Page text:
Treating Andamooka matrix - with sugar, no acid

Posted by Mark Jones on

If you would like to try this technique, do so at your own risk! 

This blog is provided for interest purposes only in response to multiple requests for information on how we treat Andamooka and Opalton matrix.

Beautiful finished pendant set in sterling silver

This technique does not use acid.  We have another process that uses acid (check out our blog on that process – How to treat Andamooka matrix - with sugar and acid)

Pros =  Makes some beautiful opal, fun to see the colour change.

Cons =  Stones can crack if heated too much, not suited to hard matrix material as they can explode in the oven process, not to mention it looks like you have set up a meth lab in your workshop ;) 

For the heating of the sugar solutions, we use a laboratory hot plate which has a good temperature control. It is very important not to overheat the opal as they can fracture if they get too hot.

 Rough rainbow matrix about to be sliced into slabs

Put 1 cup of raw sugar in a Pyrex container, beaker or other heat resistant bowl with an equivalent amount of water and heat until the sugar is dissolved. Set the temperature to about mid-range for the heating process. The beaker can be placed directly onto the hot plate.

Before treating the matrix opal, it needs to be cut and shaped and sanded but not polished. The opal should be dried thoroughly by lightly heating or air dry to remove any moisture from the fine pores in the stone. Avoid touching the stone with your fingers as oil from your fingers can affect the treatment.

The stones are then placed in the sugar syrup solution and cooked for around 8 hours (give or take). The cooking time is a bit of a guess and depends on the porosity of the stones and what colour tone you are after. Very porous matrix will absorb the sugar solution more quickly than dense matrix. It may be necessary during this stage to add some more water to the sugar solution if it becomes too thick due to evaporation during the cooking process.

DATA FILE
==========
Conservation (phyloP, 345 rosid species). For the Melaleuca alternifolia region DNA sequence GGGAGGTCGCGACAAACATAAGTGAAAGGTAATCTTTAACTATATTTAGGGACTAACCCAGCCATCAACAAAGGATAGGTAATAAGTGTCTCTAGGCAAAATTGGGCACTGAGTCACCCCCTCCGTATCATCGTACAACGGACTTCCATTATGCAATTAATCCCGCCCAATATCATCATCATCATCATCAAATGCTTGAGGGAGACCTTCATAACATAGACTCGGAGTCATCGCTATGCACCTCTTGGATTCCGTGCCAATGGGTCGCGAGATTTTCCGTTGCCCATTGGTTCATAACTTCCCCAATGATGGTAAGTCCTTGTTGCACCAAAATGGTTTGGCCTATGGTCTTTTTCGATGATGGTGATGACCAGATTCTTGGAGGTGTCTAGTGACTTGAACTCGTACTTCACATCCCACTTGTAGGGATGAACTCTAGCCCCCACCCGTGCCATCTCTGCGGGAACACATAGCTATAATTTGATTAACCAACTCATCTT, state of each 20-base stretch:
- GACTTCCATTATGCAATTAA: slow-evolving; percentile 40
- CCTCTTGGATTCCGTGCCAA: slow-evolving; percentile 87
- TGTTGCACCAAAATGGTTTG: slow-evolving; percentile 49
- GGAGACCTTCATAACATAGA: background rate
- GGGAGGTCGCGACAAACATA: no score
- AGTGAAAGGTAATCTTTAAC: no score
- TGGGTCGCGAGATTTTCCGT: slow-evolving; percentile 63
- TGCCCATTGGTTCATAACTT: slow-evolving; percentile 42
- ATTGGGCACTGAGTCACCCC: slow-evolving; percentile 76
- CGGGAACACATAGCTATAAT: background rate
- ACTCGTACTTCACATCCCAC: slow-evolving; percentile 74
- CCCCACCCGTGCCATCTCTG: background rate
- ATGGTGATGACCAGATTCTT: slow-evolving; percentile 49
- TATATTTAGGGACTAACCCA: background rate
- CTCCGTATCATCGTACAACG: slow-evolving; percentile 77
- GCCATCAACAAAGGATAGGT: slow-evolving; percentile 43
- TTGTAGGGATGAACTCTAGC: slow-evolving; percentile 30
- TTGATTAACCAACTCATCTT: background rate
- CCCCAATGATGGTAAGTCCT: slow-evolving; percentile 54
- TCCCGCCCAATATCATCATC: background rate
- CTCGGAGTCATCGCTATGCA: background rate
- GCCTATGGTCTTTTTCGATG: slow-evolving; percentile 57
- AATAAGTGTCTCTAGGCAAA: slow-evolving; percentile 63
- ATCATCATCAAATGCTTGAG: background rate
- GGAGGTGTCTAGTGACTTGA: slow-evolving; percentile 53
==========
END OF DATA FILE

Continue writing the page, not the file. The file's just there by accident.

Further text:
rough pieces of matrix cooking in the sugar solution

After the cooking time has elapsed, let the stones cool down in the sugar solution. Avoid touching them with your fingers.

The next step is to wrap the stones individually in some alfoil and cook them in an oven. It’s a good idea to mention here that matrix with a very hard host rock such as ironstone and some hard sandstones will explode if the temperature gets too hot.  You are better off using the acid method if in doubt. We use a cast iron camp oven as we can control the temperature better. Put the wrapped stones into the camp oven, put on its lid and place it on a gas burner ring and cook it for a couple of hours, it will smoke and smell a bit for 20 minutes or so depending on the sugar concentrate. After the desired cooking time, remove the stones and allow to cool fully. The actual cooking process carbonises the sugar in the stone turning it black.

 

sugar cooked stone about to be wrapped in alfoil

 Cooking stones in our camp oven

You can now face, cut, shape and polish the stones as per usual. If the matrix was quite hard with small pores it is better not to use cerium oxide or tin oxide as the polishing compound can get into the pores and be seen as tiny white spots.  This can make the finish look a little pale. Use a leather lap with 50,000 grade diamond paste for the polishing.

 

Cooked stones unwrapped

 

 cooked matrix ready to be shaped and finished

Don’t push too hard when polishing as this will generate a lot of heat and can crack the stone. Take your time. The more porous matrix may not polish at all. If this is the case the surface may have to be coated with a liquid glass to produce the appearance of a highly-polished surface. I have tweaked this process with various temperatures and cooking times and it seems to work well.  You may need to modify a few things to suit your own requirements and the different stones being treated. Either way at the end of this process you should end up with some beautiful stones which are comparable to natural black opal.

 

 Cooked matrix yet to be polished

Check out our rough opal section in our online shop for Andamooka matrix at www.opalquest.com and our range of finished hand crafted jewellery  Stocks vary throughout the year.

Thanks for taking the time to check us out!

Cheers Mark


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